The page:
1. Minesweeper ‘Uncover Function’

Now we must implement the minesweeper ‘uncover’ function. It is a function which goes largely unnoticed; however, its functionality is quite impressive.
Ok, let’s assume we click on an empty square, one that does not contain a mine or a number. In the classic minesweeper game when you click on an empty square it uncovers all the other squares which lie adjacent to that square which is also empty. (See picture)

The question is how do we actually code this?

Now I shall introduce another idea which should be familiar to you. We’ve all used Paint, the ubiquitous little program provided by Microsoft. Let’s say you draw an outline of a circle. Now you click the bucket fill icon, and fill that circle with a colour.
Ever wondered how this is done? Well it uses a ‘boundary fill algorithm’.
As it turns out the ‘boundary fill algorithm’ is very similar to the ‘uncover’ function used in minesweeper. So long as the pixels are of the same colour and lie adjacent to one another, it will fill the boundary of that shape with the colour of your choice.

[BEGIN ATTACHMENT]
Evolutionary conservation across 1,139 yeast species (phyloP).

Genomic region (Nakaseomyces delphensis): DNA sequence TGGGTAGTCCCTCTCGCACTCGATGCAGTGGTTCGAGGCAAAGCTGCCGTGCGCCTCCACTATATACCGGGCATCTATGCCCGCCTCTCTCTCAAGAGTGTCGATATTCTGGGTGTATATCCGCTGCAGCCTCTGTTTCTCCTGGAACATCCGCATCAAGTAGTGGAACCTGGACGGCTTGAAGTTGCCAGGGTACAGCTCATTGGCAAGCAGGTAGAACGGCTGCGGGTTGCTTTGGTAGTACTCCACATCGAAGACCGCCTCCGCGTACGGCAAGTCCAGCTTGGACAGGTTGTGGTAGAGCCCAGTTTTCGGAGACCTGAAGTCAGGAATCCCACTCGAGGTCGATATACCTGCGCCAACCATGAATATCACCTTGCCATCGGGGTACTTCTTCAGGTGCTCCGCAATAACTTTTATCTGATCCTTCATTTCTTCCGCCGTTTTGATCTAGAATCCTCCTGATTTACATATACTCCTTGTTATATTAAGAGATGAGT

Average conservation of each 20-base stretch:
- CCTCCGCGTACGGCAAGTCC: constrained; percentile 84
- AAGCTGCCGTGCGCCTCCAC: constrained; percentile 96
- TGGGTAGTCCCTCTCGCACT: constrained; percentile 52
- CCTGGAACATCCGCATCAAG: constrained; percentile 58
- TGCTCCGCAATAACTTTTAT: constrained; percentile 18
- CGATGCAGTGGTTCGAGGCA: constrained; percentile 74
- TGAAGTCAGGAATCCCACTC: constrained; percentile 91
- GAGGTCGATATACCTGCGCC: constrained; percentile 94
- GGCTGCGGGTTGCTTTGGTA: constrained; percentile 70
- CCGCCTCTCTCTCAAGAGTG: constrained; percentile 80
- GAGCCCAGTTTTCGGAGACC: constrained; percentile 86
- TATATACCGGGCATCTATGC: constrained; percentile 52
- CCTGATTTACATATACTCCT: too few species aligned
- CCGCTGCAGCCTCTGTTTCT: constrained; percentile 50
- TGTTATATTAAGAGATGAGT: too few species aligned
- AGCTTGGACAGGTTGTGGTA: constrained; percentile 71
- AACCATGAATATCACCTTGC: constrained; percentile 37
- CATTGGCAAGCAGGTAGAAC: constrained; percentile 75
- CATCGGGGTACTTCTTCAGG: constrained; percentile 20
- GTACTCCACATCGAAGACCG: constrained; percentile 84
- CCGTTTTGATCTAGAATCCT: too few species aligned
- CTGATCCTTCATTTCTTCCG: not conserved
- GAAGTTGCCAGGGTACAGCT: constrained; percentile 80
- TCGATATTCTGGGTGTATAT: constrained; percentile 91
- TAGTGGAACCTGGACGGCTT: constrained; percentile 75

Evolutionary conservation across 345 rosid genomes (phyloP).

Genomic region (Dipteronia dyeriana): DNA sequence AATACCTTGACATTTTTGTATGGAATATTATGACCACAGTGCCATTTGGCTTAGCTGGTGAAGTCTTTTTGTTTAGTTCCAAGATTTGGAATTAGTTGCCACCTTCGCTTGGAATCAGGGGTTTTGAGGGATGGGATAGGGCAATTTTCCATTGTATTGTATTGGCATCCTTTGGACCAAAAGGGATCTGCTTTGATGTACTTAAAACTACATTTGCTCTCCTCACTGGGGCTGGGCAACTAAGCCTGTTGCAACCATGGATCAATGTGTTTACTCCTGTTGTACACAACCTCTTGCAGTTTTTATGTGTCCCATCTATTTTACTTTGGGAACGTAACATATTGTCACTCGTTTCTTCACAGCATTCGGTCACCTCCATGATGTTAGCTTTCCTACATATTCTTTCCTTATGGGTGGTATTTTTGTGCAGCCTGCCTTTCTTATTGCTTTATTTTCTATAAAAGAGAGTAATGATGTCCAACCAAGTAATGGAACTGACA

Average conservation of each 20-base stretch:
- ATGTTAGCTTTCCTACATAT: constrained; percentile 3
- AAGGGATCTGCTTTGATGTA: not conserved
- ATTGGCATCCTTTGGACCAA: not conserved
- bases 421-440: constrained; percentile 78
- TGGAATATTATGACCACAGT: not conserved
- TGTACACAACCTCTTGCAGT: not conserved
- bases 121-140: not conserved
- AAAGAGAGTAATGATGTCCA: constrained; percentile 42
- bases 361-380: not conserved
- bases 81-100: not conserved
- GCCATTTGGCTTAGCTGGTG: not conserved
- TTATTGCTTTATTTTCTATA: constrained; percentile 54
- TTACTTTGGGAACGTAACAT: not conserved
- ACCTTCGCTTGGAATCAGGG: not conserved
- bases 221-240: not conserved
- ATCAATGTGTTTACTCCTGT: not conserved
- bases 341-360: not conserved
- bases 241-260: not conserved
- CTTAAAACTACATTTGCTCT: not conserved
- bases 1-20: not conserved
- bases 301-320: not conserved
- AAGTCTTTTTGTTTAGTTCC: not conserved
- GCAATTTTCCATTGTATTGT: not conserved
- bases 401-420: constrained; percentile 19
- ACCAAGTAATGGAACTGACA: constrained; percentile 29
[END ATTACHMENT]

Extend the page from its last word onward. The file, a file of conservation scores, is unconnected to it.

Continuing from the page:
Just to clarify the idea of adjacency I will show you an example below:

Islands
-------
In minesweeper an important idea which crops up is the idea of an ‘island.’ We shall define an ‘island’ to be all squares that lie adjacent to at least one other square. Squares that lie diagonally do not satisfy our definition of an ‘island’.

Code:
```Fig 1.

-----------------
--##-------------
--#--------------
--####-----------
-----#-----------
-----------------```
This satisfies the 'island' defintion since the '#'s
all lie adjacent to at least one other '#'.

Code:
```Fig 2.
----------------
----##----------
------#---------
-------#--------
----------------
----------------

Whereas this does not satisfy the 'island' definition
since all the '#'s do not lie adjacent to at least one
other '#'. In this case there would be three 'islands'.

##    =  island 1
#   =  island 2
#  =  island 3```

Therefore, in order to implement the ‘uncover’ function in minesweeper all we need to do is implement the ‘boundary fill algorithm’.

http://www.siggraph.org/education/ma...s/polygn6a.htm

And it is here where my interest in your project ends. I'll leave this bit up to you.

Good luck.

i used namespace to keep a grid that i used in several functions ....
Code:
```namespace grid {

char board[9][9];

}```
something like this then just used
Code:
`grid::board[][]`
is this a good way or not?